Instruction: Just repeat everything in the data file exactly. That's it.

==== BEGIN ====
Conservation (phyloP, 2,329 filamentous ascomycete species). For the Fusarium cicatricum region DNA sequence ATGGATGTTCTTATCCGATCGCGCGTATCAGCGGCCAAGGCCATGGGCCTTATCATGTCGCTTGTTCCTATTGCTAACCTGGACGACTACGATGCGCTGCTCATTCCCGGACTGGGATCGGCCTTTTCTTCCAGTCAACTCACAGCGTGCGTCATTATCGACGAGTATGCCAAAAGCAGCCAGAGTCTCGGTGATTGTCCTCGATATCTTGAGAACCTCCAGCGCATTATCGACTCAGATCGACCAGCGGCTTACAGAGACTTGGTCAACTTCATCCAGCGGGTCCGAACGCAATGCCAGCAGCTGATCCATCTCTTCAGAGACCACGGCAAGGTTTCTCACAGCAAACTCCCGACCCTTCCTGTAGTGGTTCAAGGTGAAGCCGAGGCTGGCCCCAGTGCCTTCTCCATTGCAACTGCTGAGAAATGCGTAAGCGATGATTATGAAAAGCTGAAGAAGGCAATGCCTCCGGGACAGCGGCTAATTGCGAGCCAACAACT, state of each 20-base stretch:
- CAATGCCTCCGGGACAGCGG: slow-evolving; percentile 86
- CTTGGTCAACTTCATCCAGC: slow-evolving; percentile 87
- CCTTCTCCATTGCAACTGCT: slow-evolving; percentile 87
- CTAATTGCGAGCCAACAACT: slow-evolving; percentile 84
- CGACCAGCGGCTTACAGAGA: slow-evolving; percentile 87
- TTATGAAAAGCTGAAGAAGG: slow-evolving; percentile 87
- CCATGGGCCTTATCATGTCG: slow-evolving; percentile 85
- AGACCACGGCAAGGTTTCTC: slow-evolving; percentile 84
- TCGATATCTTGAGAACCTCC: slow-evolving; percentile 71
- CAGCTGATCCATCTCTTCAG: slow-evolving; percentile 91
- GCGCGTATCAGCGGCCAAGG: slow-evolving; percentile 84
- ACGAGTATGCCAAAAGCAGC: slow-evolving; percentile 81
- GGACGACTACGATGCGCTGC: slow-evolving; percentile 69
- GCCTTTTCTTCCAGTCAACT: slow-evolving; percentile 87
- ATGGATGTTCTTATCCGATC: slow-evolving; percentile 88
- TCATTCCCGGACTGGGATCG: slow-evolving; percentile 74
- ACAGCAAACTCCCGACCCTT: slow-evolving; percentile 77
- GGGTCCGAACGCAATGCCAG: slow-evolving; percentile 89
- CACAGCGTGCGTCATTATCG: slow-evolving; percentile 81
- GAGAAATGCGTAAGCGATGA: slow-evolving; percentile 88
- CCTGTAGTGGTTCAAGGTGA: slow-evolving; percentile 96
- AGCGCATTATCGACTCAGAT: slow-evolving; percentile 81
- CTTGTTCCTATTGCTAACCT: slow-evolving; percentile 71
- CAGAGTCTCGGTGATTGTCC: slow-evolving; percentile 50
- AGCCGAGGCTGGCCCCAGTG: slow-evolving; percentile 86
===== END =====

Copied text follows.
Conservation (phyloP, 2,329 filamentous ascomycete species). For the Fusarium cicatricum region DNA sequence ATGGATGTTCTTATCCGATCGCGCGTATCAGCGGCCAAGGCCATGGGCCTTATCATGTCGCTTGTTCCTATTGCTAACCTGGACGACTACGATGCGCTGCTCATTCCCGGACTGGGATCGGCCTTTTCTTCCAGTCAACTCACAGCGTGCGTCATTATCGACGAGTATGCCAAAAGCAGCCAGAGTCTCGGTGATTGTCCTCGATATCTTGAGAACCTCCAGCGCATTATCGACTCAGATCGACCAGCGGCTTACAGAGACTTGGTCAACTTCATCCAGCGGGTCCGAACGCAATGCCAGCAGCTGATCCATCTCTTCAGAGACCACGGCAAGGTTTCTCACAGCAAACTCCCGACCCTTCCTGTAGTGGTTCAAGGTGAAGCCGAGGCTGGCCCCAGTGCCTTCTCCATTGCAACTGCTGAGAAATGCGTAAGCGATGATTATGAAAAGCTGAAGAAGGCAATGCCTCCGGGACAGCGGCTAATTGCGAGCCAACAACT, state of each 20-base stretch:
- CAATGCCTCCGGGACAGCGG: slow-evolving; percentile 86
- CTTGGTCAACTTCATCCAGC: slow-evolving; percentile 87
- CCTTCTCCATTGCAACTGCT: slow-evolving; percentile 87
- CTAATTGCGAGCCAACAACT: slow-evolving; percentile 84
- CGACCAGCGGCTTACAGAGA: slow-evolving; percentile 87
- TTATGAAAAGCTGAAGAAGG: slow-evolving; percentile 87
- CCATGGGCCTTATCATGTCG: slow-evolving; percentile 85
- AGACCACGGCAAGGTTTCTC: slow-evolving; percentile 84
- TCGATATCTTGAGAACCTCC: slow-evolving; percentile 71
- CAGCTGATCCATCTCTTCAG: slow-evolving; percentile 91
- GCGCGTATCAGCGGCCAAGG: slow-evolving; percentile 84
- ACGAGTATGCCAAAAGCAGC: slow-evolving; percentile 81
- GGACGACTACGATGCGCTGC: slow-evolving; percentile 69
- GCCTTTTCTTCCAGTCAACT: slow-evolving; percentile 87
- ATGGATGTTCTTATCCGATC: slow-evolving; percentile 88
- TCATTCCCGGACTGGGATCG: slow-evolving; percentile 74
- ACAGCAAACTCCCGACCCTT: slow-evolving; percentile 77
- GGGTCCGAACGCAATGCCAG: slow-evolving; percentile 89
- CACAGCGTGCGTCATTATCG: slow-evolving; percentile 81
- GAGAAATGCGTAAGCGATGA: slow-evolving; percentile 88
- CCTGTAGTGGTTCAAGGTGA: slow-evolving; percentile 96
- AGCGCATTATCGACTCAGAT: slow-evolving; percentile 81
- CTTGTTCCTATTGCTAACCT: slow-evolving; percentile 71
- CAGAGTCTCGGTGATTGTCC: slow-evolving; percentile 50
- AGCCGAGGCTGGCCCCAGTG: slow-evolving; percentile 86